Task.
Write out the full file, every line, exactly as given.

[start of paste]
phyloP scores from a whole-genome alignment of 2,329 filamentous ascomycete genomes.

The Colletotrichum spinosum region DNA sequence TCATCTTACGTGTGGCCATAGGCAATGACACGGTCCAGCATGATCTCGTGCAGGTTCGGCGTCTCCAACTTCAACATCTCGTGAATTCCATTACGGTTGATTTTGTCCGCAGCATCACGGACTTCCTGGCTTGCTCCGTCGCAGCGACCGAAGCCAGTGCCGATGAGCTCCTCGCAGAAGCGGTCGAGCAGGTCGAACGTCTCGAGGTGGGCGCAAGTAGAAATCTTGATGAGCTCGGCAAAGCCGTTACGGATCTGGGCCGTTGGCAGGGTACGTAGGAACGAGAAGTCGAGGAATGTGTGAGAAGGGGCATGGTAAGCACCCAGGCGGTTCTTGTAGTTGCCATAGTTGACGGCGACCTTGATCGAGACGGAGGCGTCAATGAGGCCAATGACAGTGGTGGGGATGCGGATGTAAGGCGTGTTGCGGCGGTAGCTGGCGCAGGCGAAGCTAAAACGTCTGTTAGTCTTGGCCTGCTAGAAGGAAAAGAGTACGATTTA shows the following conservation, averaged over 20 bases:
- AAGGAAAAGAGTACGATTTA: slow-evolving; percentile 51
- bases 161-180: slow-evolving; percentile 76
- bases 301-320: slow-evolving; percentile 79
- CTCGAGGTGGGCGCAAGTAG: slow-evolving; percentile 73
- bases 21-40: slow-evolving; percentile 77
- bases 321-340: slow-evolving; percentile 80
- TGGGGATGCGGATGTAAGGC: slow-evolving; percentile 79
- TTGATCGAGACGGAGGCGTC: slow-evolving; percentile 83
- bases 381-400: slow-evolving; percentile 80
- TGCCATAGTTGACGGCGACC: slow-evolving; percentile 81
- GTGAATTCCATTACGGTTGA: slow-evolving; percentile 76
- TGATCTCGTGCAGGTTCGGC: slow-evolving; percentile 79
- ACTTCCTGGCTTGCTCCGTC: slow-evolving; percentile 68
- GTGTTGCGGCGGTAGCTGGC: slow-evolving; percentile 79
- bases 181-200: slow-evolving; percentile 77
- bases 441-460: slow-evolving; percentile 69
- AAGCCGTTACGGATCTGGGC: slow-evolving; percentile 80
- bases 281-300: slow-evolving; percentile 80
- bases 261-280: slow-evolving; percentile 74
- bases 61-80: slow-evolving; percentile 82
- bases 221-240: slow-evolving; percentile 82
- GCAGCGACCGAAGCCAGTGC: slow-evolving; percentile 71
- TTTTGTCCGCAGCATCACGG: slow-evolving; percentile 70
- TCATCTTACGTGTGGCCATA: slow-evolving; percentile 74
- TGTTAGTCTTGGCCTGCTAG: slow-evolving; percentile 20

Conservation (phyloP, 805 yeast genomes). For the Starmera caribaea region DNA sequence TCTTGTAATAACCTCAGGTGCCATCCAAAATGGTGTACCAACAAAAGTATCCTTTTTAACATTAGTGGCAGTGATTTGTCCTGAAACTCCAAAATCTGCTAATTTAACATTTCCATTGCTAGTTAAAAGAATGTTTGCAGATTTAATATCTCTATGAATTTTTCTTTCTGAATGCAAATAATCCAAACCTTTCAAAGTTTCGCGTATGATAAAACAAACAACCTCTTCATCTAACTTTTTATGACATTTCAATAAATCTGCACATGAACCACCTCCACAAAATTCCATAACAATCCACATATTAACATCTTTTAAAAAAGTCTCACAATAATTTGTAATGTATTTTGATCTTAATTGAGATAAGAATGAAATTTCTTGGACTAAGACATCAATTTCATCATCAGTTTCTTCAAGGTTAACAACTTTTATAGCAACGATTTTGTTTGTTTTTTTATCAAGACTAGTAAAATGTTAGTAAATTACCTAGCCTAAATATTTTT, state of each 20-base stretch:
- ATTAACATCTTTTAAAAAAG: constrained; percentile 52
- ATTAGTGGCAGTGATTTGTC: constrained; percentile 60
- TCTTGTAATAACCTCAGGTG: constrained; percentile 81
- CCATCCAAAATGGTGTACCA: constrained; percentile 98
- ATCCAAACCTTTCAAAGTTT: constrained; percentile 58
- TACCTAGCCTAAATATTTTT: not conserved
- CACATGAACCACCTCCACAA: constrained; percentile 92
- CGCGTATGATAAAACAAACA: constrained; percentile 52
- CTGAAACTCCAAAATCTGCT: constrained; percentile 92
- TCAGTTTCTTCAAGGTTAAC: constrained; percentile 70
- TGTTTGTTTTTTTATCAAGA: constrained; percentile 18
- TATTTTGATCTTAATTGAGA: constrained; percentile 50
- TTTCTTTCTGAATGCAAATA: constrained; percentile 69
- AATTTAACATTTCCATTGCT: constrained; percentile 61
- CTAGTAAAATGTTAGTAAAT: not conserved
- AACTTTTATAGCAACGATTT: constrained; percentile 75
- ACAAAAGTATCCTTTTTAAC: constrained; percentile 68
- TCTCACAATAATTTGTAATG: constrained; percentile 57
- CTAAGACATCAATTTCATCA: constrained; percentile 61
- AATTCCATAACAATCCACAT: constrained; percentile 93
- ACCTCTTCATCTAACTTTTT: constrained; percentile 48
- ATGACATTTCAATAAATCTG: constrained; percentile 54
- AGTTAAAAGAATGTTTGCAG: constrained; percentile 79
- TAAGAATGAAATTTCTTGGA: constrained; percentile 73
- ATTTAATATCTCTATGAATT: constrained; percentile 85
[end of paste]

phyloP scores from a whole-genome alignment of 2,329 filamentous ascomycete genomes.

The Colletotrichum spinosum region DNA sequence TCATCTTACGTGTGGCCATAGGCAATGACACGGTCCAGCATGATCTCGTGCAGGTTCGGCGTCTCCAACTTCAACATCTCGTGAATTCCATTACGGTTGATTTTGTCCGCAGCATCACGGACTTCCTGGCTTGCTCCGTCGCAGCGACCGAAGCCAGTGCCGATGAGCTCCTCGCAGAAGCGGTCGAGCAGGTCGAACGTCTCGAGGTGGGCGCAAGTAGAAATCTTGATGAGCTCGGCAAAGCCGTTACGGATCTGGGCCGTTGGCAGGGTACGTAGGAACGAGAAGTCGAGGAATGTGTGAGAAGGGGCATGGTAAGCACCCAGGCGGTTCTTGTAGTTGCCATAGTTGACGGCGACCTTGATCGAGACGGAGGCGTCAATGAGGCCAATGACAGTGGTGGGGATGCGGATGTAAGGCGTGTTGCGGCGGTAGCTGGCGCAGGCGAAGCTAAAACGTCTGTTAGTCTTGGCCTGCTAGAAGGAAAAGAGTACGATTTA shows the following conservation, averaged over 20 bases:
- AAGGAAAAGAGTACGATTTA: slow-evolving; percentile 51
- bases 161-180: slow-evolving; percentile 76
- bases 301-320: slow-evolving; percentile 79
- CTCGAGGTGGGCGCAAGTAG: slow-evolving; percentile 73
- bases 21-40: slow-evolving; percentile 77
- bases 321-340: slow-evolving; percentile 80
- TGGGGATGCGGATGTAAGGC: slow-evolving; percentile 79
- TTGATCGAGACGGAGGCGTC: slow-evolving; percentile 83
- bases 381-400: slow-evolving; percentile 80
- TGCCATAGTTGACGGCGACC: slow-evolving; percentile 81
- GTGAATTCCATTACGGTTGA: slow-evolving; percentile 76
- TGATCTCGTGCAGGTTCGGC: slow-evolving; percentile 79
- ACTTCCTGGCTTGCTCCGTC: slow-evolving; percentile 68
- GTGTTGCGGCGGTAGCTGGC: slow-evolving; percentile 79
- bases 181-200: slow-evolving; percentile 77
- bases 441-460: slow-evolving; percentile 69
- AAGCCGTTACGGATCTGGGC: slow-evolving; percentile 80
- bases 281-300: slow-evolving; percentile 80
- bases 261-280: slow-evolving; percentile 74
- bases 61-80: slow-evolving; percentile 82
- bases 221-240: slow-evolving; percentile 82
- GCAGCGACCGAAGCCAGTGC: slow-evolving; percentile 71
- TTTTGTCCGCAGCATCACGG: slow-evolving; percentile 70
- TCATCTTACGTGTGGCCATA: slow-evolving; percentile 74
- TGTTAGTCTTGGCCTGCTAG: slow-evolving; percentile 20

Conservation (phyloP, 805 yeast genomes). For the Starmera caribaea region DNA sequence TCTTGTAATAACCTCAGGTGCCATCCAAAATGGTGTACCAACAAAAGTATCCTTTTTAACATTAGTGGCAGTGATTTGTCCTGAAACTCCAAAATCTGCTAATTTAACATTTCCATTGCTAGTTAAAAGAATGTTTGCAGATTTAATATCTCTATGAATTTTTCTTTCTGAATGCAAATAATCCAAACCTTTCAAAGTTTCGCGTATGATAAAACAAACAACCTCTTCATCTAACTTTTTATGACATTTCAATAAATCTGCACATGAACCACCTCCACAAAATTCCATAACAATCCACATATTAACATCTTTTAAAAAAGTCTCACAATAATTTGTAATGTATTTTGATCTTAATTGAGATAAGAATGAAATTTCTTGGACTAAGACATCAATTTCATCATCAGTTTCTTCAAGGTTAACAACTTTTATAGCAACGATTTTGTTTGTTTTTTTATCAAGACTAGTAAAATGTTAGTAAATTACCTAGCCTAAATATTTTT, state of each 20-base stretch:
- ATTAACATCTTTTAAAAAAG: constrained; percentile 52
- ATTAGTGGCAGTGATTTGTC: constrained; percentile 60
- TCTTGTAATAACCTCAGGTG: constrained; percentile 81
- CCATCCAAAATGGTGTACCA: constrained; percentile 98
- ATCCAAACCTTTCAAAGTTT: constrained; percentile 58
- TACCTAGCCTAAATATTTTT: not conserved
- CACATGAACCACCTCCACAA: constrained; percentile 92
- CGCGTATGATAAAACAAACA: constrained; percentile 52
- CTGAAACTCCAAAATCTGCT: constrained; percentile 92
- TCAGTTTCTTCAAGGTTAAC: constrained; percentile 70
- TGTTTGTTTTTTTATCAAGA: constrained; percentile 18
- TATTTTGATCTTAATTGAGA: constrained; percentile 50
- TTTCTTTCTGAATGCAAATA: constrained; percentile 69
- AATTTAACATTTCCATTGCT: constrained; percentile 61
- CTAGTAAAATGTTAGTAAAT: not conserved
- AACTTTTATAGCAACGATTT: constrained; percentile 75
- ACAAAAGTATCCTTTTTAAC: constrained; percentile 68
- TCTCACAATAATTTGTAATG: constrained; percentile 57
- CTAAGACATCAATTTCATCA: constrained; percentile 61
- AATTCCATAACAATCCACAT: constrained; percentile 93
- ACCTCTTCATCTAACTTTTT: constrained; percentile 48
- ATGACATTTCAATAAATCTG: constrained; percentile 54
- AGTTAAAAGAATGTTTGCAG: constrained; percentile 79
- TAAGAATGAAATTTCTTGGA: constrained; percentile 73
- ATTTAATATCTCTATGAATT: constrained; percentile 85